Make no mistake. AMP is about lock-in for Google. AMP is meant to keep publishers tied to Google. Clicking on an AMP link feels like you never even leave the search page, and links to AMP content are displayed prominently in Google's news carousel. This is their response to similar formats from both Facebook and Apple, both of which are designed to keep users within their respective ecosystems. However, Google's implementation of AMP is more broad and far reaching than the Apple and Facebook equivalents. Google's implementation of AMP is on the open web and isn't limited to just an app like Facebook or Apple.

If you want to avoid AMP, it is a lot easier to stop using the Facebook app or Apple News app than it is to avoid Google search. Google is the gateway to the web at large and is the doorway to information access in a way that Facebook will never be. Facebook might be the gatekeeper of social, but Google is the gatekeeper to a far larger and more meaningful set of information stored on the web -- anything from cat pictures to scientific research. It's disappointing to see Google promoting a closed standard under the guise of an open one.

Google insists that AMP is not a factor in a site's search ranking. However, AMP compatibility does determine whether or not publishers are featured in the much coveted news carousel. This, in effect, forces publishers to start using AMP regardless of how fast their site loaded previously.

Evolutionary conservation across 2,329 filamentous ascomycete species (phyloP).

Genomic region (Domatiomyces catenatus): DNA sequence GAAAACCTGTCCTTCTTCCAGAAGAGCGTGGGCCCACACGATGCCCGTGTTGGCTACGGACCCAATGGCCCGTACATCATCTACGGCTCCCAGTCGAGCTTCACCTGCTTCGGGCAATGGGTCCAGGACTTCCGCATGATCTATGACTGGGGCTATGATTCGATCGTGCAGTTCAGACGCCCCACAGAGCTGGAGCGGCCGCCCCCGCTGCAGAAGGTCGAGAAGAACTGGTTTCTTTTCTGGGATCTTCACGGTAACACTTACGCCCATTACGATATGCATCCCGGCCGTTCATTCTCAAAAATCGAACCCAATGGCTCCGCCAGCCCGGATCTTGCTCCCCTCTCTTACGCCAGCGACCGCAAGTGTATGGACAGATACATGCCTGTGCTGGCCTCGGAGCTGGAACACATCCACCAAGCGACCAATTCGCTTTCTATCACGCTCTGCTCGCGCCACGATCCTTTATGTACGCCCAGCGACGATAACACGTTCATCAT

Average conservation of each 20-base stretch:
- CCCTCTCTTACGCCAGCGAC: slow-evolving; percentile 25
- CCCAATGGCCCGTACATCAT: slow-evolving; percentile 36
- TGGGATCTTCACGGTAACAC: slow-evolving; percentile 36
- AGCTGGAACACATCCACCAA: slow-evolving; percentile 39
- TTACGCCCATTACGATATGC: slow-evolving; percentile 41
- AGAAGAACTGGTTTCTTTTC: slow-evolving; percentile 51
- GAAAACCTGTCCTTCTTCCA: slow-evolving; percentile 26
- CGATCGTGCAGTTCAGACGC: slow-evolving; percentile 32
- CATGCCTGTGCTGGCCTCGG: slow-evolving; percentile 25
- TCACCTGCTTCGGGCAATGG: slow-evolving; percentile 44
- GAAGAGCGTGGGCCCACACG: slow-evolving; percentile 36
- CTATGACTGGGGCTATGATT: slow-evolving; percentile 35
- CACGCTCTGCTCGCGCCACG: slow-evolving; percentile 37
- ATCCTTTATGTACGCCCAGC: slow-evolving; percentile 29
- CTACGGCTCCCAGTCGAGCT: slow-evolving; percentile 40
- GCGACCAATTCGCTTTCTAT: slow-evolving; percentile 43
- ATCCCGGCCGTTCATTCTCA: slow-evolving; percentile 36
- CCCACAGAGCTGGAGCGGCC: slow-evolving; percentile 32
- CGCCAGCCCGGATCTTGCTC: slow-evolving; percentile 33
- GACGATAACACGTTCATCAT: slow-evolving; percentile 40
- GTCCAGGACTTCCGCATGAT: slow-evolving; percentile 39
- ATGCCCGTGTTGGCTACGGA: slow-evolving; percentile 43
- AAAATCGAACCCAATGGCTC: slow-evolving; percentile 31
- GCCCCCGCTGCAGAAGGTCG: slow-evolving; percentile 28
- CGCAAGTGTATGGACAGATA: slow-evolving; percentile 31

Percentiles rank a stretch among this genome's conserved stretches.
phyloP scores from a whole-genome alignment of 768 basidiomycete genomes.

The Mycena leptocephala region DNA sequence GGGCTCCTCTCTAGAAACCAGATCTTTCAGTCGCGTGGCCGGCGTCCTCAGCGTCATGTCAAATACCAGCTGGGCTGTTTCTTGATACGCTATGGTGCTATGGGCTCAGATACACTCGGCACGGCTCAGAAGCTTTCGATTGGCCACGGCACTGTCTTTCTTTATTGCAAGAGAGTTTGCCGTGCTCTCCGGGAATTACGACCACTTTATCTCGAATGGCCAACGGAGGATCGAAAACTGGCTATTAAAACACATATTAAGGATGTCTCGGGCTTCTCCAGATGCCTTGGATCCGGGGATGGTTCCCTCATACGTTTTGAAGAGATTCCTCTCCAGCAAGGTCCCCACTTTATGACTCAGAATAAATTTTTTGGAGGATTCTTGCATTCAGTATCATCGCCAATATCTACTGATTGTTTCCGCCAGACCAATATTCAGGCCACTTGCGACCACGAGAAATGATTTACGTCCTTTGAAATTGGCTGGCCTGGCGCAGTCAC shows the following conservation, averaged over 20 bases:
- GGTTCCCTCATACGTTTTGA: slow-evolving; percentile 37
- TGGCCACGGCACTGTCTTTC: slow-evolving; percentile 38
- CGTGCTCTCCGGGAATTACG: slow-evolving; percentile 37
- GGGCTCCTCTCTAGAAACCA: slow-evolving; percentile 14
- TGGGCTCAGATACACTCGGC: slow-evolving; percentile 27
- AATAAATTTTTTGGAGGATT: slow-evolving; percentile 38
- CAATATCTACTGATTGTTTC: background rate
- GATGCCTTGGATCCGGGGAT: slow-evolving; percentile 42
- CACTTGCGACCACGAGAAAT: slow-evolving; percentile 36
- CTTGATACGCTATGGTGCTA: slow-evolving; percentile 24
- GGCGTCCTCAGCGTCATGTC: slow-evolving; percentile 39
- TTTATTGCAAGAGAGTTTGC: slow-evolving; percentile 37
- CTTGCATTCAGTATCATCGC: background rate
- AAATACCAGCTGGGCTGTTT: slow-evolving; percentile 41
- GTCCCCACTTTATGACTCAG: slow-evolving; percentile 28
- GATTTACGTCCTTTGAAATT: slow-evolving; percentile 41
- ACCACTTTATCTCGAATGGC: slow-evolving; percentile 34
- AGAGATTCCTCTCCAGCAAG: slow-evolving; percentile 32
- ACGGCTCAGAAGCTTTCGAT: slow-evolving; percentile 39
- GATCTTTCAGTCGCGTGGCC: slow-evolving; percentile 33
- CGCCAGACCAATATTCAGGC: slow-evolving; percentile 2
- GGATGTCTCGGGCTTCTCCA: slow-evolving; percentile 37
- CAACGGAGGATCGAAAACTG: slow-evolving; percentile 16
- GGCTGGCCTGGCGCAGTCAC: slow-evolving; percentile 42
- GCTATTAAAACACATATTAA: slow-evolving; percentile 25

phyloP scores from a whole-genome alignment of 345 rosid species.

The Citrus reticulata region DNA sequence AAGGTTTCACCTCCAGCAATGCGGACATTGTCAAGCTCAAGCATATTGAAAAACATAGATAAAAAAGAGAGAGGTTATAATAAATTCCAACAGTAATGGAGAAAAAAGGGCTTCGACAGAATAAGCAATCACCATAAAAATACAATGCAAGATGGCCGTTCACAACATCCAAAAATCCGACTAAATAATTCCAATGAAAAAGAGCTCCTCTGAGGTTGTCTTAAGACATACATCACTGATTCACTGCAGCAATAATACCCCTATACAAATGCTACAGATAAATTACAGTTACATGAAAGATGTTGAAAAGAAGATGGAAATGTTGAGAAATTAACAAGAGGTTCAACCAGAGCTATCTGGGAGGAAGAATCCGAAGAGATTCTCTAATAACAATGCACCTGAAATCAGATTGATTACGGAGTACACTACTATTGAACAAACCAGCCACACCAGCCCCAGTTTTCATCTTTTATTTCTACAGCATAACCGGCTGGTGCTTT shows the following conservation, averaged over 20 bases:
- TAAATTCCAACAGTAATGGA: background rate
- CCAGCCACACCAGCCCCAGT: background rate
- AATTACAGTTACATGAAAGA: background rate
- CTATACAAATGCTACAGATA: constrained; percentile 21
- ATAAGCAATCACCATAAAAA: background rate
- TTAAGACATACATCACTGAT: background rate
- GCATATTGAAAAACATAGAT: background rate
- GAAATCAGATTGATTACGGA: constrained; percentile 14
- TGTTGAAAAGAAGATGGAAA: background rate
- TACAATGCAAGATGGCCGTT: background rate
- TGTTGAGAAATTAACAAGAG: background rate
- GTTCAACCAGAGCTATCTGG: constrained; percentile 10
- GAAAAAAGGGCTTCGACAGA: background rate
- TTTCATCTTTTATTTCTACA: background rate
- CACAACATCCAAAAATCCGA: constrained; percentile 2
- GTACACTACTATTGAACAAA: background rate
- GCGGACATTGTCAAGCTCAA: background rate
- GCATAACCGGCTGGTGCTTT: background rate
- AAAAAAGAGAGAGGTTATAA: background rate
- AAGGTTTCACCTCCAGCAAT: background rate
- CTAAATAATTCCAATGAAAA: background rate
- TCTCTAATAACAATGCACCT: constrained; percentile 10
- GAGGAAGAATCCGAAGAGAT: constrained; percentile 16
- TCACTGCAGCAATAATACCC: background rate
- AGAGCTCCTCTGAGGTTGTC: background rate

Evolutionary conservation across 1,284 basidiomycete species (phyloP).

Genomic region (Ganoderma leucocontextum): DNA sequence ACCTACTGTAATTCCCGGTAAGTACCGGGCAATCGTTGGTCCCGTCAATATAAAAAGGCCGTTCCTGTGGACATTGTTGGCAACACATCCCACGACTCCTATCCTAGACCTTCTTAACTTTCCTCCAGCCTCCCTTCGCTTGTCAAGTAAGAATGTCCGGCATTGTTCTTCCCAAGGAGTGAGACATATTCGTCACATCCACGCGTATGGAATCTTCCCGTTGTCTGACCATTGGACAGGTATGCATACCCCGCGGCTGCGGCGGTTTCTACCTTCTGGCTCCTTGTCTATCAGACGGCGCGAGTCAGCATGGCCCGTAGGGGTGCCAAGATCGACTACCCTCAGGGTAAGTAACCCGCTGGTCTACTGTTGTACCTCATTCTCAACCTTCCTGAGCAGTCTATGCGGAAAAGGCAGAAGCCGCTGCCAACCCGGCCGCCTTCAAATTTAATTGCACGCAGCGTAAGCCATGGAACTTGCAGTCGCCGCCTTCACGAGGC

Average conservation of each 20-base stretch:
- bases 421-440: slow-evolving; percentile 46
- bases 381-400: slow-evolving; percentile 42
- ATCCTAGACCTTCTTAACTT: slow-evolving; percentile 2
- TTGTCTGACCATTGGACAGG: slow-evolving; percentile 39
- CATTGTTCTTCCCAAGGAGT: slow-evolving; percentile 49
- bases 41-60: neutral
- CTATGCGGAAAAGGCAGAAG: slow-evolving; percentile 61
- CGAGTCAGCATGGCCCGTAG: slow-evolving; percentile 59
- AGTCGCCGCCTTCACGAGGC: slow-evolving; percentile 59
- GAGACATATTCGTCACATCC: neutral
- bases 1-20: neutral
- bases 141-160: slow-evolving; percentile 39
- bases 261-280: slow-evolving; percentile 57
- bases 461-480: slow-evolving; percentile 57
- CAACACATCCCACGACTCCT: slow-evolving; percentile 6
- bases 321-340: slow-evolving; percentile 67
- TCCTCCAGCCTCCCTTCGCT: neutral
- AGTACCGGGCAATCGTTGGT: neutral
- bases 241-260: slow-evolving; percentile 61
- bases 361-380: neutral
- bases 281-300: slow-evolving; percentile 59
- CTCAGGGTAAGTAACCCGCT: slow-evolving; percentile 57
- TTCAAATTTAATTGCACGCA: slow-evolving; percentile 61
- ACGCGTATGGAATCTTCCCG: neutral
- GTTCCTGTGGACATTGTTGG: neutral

Google has the ability to further change the AMP HTML specification to keep publishers in their ecosystem. Google already makes deleting AMP pages difficult. Despite touting AMP HTML as an open standard, every one of the AMP Project's core developers appears to be a Google employee. Google's own governance policy for AMP HTML states the following.

There is a single Tech Lead, who will have the final say on all decisions regarding technical direction. The Tech Lead directs the Core Committers, whose members include the Tech Lead and those who have been appointed by the Tech Lead as Core Committers. In the event the Tech Lead is unable to perform his or her duties, or abdicates, the Core Committers can select a new Tech Lead from amongst themselves. In the event there are no Core Committers, Google Inc. will appoint one.